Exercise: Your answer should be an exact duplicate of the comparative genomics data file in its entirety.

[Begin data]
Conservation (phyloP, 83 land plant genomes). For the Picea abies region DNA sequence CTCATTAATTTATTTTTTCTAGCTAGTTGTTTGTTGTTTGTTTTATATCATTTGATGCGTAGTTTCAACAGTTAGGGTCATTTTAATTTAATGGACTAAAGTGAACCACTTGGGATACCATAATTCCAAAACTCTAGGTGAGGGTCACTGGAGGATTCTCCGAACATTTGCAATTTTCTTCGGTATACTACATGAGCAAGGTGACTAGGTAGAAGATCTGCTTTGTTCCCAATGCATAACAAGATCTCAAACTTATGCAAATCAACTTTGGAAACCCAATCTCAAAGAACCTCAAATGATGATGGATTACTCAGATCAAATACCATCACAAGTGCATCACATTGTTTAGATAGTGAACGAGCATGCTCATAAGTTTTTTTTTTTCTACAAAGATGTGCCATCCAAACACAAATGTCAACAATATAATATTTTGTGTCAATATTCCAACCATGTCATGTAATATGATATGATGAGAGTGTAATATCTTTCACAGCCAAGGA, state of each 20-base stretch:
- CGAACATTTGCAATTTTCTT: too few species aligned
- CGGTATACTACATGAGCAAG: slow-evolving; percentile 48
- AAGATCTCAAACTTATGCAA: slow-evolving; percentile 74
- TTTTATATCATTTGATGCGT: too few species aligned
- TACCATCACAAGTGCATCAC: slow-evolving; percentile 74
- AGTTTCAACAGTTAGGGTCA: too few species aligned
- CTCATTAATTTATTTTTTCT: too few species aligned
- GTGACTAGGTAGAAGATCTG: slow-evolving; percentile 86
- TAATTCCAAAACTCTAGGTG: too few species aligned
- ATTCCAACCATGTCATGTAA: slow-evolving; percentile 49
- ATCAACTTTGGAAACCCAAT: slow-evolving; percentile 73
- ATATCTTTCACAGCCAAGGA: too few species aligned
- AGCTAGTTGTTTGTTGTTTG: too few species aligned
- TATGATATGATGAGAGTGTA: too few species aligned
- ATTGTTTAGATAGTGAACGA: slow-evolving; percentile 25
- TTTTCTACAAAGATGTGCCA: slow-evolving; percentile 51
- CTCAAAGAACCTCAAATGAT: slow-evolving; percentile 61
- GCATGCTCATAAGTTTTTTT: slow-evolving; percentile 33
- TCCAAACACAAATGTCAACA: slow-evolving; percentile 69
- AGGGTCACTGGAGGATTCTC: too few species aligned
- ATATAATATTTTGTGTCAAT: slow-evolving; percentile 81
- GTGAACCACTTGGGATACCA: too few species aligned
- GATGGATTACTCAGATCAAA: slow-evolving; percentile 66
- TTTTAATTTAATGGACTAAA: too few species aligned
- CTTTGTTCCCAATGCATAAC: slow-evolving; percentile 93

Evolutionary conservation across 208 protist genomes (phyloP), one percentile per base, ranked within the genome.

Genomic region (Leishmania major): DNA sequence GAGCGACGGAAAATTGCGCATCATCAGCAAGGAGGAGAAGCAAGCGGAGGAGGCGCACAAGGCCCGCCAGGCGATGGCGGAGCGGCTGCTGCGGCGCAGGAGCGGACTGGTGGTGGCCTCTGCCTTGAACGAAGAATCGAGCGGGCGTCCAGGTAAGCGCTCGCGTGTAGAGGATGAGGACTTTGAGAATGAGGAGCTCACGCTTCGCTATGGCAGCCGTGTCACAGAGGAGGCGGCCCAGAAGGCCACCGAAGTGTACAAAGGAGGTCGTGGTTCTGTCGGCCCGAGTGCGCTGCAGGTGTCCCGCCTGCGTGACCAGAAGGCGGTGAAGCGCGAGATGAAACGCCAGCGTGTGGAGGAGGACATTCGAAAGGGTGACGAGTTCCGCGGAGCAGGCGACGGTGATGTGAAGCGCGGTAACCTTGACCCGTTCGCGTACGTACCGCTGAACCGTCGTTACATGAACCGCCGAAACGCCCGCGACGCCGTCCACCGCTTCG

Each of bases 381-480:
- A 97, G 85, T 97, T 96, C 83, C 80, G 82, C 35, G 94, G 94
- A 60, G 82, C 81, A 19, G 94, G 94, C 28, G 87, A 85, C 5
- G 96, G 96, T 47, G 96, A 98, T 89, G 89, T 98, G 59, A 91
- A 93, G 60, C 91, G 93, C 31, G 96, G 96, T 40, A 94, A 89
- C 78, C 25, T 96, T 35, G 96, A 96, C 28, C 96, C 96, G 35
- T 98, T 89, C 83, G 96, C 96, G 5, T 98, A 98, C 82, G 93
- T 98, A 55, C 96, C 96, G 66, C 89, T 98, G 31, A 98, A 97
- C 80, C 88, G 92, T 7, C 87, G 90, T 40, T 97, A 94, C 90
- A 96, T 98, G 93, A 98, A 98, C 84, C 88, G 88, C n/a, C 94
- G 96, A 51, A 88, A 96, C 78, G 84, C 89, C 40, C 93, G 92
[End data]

Conservation (phyloP, 83 land plant genomes). For the Picea abies region DNA sequence CTCATTAATTTATTTTTTCTAGCTAGTTGTTTGTTGTTTGTTTTATATCATTTGATGCGTAGTTTCAACAGTTAGGGTCATTTTAATTTAATGGACTAAAGTGAACCACTTGGGATACCATAATTCCAAAACTCTAGGTGAGGGTCACTGGAGGATTCTCCGAACATTTGCAATTTTCTTCGGTATACTACATGAGCAAGGTGACTAGGTAGAAGATCTGCTTTGTTCCCAATGCATAACAAGATCTCAAACTTATGCAAATCAACTTTGGAAACCCAATCTCAAAGAACCTCAAATGATGATGGATTACTCAGATCAAATACCATCACAAGTGCATCACATTGTTTAGATAGTGAACGAGCATGCTCATAAGTTTTTTTTTTTCTACAAAGATGTGCCATCCAAACACAAATGTCAACAATATAATATTTTGTGTCAATATTCCAACCATGTCATGTAATATGATATGATGAGAGTGTAATATCTTTCACAGCCAAGGA, state of each 20-base stretch:
- CGAACATTTGCAATTTTCTT: too few species aligned
- CGGTATACTACATGAGCAAG: slow-evolving; percentile 48
- AAGATCTCAAACTTATGCAA: slow-evolving; percentile 74
- TTTTATATCATTTGATGCGT: too few species aligned
- TACCATCACAAGTGCATCAC: slow-evolving; percentile 74
- AGTTTCAACAGTTAGGGTCA: too few species aligned
- CTCATTAATTTATTTTTTCT: too few species aligned
- GTGACTAGGTAGAAGATCTG: slow-evolving; percentile 86
- TAATTCCAAAACTCTAGGTG: too few species aligned
- ATTCCAACCATGTCATGTAA: slow-evolving; percentile 49
- ATCAACTTTGGAAACCCAAT: slow-evolving; percentile 73
- ATATCTTTCACAGCCAAGGA: too few species aligned
- AGCTAGTTGTTTGTTGTTTG: too few species aligned
- TATGATATGATGAGAGTGTA: too few species aligned
- ATTGTTTAGATAGTGAACGA: slow-evolving; percentile 25
- TTTTCTACAAAGATGTGCCA: slow-evolving; percentile 51
- CTCAAAGAACCTCAAATGAT: slow-evolving; percentile 61
- GCATGCTCATAAGTTTTTTT: slow-evolving; percentile 33
- TCCAAACACAAATGTCAACA: slow-evolving; percentile 69
- AGGGTCACTGGAGGATTCTC: too few species aligned
- ATATAATATTTTGTGTCAAT: slow-evolving; percentile 81
- GTGAACCACTTGGGATACCA: too few species aligned
- GATGGATTACTCAGATCAAA: slow-evolving; percentile 66
- TTTTAATTTAATGGACTAAA: too few species aligned
- CTTTGTTCCCAATGCATAAC: slow-evolving; percentile 93

Evolutionary conservation across 208 protist genomes (phyloP), one percentile per base, ranked within the genome.

Genomic region (Leishmania major): DNA sequence GAGCGACGGAAAATTGCGCATCATCAGCAAGGAGGAGAAGCAAGCGGAGGAGGCGCACAAGGCCCGCCAGGCGATGGCGGAGCGGCTGCTGCGGCGCAGGAGCGGACTGGTGGTGGCCTCTGCCTTGAACGAAGAATCGAGCGGGCGTCCAGGTAAGCGCTCGCGTGTAGAGGATGAGGACTTTGAGAATGAGGAGCTCACGCTTCGCTATGGCAGCCGTGTCACAGAGGAGGCGGCCCAGAAGGCCACCGAAGTGTACAAAGGAGGTCGTGGTTCTGTCGGCCCGAGTGCGCTGCAGGTGTCCCGCCTGCGTGACCAGAAGGCGGTGAAGCGCGAGATGAAACGCCAGCGTGTGGAGGAGGACATTCGAAAGGGTGACGAGTTCCGCGGAGCAGGCGACGGTGATGTGAAGCGCGGTAACCTTGACCCGTTCGCGTACGTACCGCTGAACCGTCGTTACATGAACCGCCGAAACGCCCGCGACGCCGTCCACCGCTTCG

Each of bases 381-480:
- A 97, G 85, T 97, T 96, C 83, C 80, G 82, C 35, G 94, G 94
- A 60, G 82, C 81, A 19, G 94, G 94, C 28, G 87, A 85, C 5
- G 96, G 96, T 47, G 96, A 98, T 89, G 89, T 98, G 59, A 91
- A 93, G 60, C 91, G 93, C 31, G 96, G 96, T 40, A 94, A 89
- C 78, C 25, T 96, T 35, G 96, A 96, C 28, C 96, C 96, G 35
- T 98, T 89, C 83, G 96, C 96, G 5, T 98, A 98, C 82, G 93
- T 98, A 55, C 96, C 96, G 66, C 89, T 98, G 31, A 98, A 97
- C 80, C 88, G 92, T 7, C 87, G 90, T 40, T 97, A 94, C 90
- A 96, T 98, G 93, A 98, A 98, C 84, C 88, G 88, C n/a, C 94
- G 96, A 51, A 88, A 96, C 78, G 84, C 89, C 40, C 93, G 92